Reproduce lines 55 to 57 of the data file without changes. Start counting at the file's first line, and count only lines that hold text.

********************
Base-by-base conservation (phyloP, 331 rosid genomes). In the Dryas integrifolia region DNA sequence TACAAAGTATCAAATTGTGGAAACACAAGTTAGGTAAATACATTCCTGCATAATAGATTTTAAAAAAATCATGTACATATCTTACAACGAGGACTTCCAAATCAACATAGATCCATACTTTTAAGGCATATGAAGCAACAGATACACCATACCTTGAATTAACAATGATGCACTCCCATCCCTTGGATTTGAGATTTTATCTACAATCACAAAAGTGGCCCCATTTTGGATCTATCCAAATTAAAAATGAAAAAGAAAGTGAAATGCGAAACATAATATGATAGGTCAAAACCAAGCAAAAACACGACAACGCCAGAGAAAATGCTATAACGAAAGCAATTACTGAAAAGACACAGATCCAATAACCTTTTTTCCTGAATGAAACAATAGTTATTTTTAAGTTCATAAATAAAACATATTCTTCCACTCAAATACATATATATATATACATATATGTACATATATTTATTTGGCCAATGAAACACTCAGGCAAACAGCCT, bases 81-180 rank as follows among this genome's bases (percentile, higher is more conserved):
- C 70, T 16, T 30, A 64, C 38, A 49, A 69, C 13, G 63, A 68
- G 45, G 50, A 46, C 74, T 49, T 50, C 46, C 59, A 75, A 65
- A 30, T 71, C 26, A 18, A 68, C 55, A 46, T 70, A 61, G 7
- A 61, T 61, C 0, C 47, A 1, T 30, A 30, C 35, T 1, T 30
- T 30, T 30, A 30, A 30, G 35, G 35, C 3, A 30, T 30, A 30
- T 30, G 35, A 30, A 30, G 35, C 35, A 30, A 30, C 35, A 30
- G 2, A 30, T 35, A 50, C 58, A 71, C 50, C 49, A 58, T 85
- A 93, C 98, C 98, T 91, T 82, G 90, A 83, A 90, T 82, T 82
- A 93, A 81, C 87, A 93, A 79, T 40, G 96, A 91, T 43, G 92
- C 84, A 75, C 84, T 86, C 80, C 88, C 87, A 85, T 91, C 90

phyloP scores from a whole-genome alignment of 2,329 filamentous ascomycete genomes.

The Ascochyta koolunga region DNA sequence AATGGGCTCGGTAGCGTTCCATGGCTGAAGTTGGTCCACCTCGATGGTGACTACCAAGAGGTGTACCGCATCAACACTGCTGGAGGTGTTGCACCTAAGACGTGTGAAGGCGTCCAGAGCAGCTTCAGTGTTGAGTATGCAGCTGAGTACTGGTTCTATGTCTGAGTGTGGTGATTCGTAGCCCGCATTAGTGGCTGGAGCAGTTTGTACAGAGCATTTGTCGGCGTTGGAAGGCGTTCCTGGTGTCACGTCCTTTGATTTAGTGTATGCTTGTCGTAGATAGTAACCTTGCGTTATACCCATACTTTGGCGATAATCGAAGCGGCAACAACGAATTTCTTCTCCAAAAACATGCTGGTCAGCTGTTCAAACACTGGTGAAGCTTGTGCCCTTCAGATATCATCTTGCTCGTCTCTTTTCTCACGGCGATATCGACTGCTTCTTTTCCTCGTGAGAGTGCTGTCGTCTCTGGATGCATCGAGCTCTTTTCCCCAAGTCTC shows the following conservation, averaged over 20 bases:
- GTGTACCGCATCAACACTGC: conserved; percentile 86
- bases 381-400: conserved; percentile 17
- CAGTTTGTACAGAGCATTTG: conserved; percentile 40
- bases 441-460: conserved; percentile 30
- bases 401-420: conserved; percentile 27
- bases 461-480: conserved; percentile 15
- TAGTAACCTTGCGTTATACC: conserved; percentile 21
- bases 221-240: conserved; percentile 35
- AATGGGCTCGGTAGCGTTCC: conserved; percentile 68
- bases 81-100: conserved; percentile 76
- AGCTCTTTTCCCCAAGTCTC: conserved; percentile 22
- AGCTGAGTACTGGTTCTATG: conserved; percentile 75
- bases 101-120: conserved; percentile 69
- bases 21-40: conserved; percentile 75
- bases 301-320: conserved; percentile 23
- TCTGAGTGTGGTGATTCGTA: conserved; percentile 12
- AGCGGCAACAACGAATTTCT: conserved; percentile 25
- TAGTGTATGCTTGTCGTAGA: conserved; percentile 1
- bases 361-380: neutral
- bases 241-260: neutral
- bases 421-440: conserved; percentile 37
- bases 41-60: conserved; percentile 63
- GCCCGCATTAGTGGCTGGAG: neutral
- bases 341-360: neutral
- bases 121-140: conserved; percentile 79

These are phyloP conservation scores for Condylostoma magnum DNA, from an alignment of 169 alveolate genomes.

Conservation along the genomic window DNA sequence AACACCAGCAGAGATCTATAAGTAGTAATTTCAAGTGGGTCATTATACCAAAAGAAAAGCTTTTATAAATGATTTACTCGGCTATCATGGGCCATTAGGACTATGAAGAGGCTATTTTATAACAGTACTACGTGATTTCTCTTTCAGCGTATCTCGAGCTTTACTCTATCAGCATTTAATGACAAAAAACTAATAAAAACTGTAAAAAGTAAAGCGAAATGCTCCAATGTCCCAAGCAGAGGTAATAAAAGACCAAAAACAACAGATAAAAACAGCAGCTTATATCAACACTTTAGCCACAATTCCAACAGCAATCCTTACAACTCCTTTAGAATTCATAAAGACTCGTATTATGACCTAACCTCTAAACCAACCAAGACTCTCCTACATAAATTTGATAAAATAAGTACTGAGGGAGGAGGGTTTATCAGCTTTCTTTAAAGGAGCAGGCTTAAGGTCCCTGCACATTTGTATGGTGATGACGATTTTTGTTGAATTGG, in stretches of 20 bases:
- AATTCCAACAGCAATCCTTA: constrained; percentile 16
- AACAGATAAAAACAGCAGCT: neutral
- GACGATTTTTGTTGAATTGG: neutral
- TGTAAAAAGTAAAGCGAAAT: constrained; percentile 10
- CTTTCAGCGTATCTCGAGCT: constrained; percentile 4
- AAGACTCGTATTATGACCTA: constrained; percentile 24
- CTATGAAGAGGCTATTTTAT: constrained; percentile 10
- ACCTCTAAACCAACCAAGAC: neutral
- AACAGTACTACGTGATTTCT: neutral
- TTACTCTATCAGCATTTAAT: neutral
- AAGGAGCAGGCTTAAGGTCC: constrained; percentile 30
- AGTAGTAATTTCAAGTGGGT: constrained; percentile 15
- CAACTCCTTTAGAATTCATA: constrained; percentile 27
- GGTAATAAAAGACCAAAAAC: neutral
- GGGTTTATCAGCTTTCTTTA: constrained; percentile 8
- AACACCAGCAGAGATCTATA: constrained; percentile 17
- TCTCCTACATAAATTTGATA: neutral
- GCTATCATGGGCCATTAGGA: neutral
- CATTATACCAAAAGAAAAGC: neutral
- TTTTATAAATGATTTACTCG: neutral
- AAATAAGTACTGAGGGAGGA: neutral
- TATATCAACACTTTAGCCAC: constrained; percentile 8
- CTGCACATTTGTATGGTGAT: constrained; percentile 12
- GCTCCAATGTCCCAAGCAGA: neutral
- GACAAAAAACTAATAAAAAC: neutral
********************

- GGGTTTATCAGCTTTCTTTA: constrained; percentile 8
- AACACCAGCAGAGATCTATA: constrained; percentile 17
- TCTCCTACATAAATTTGATA: neutral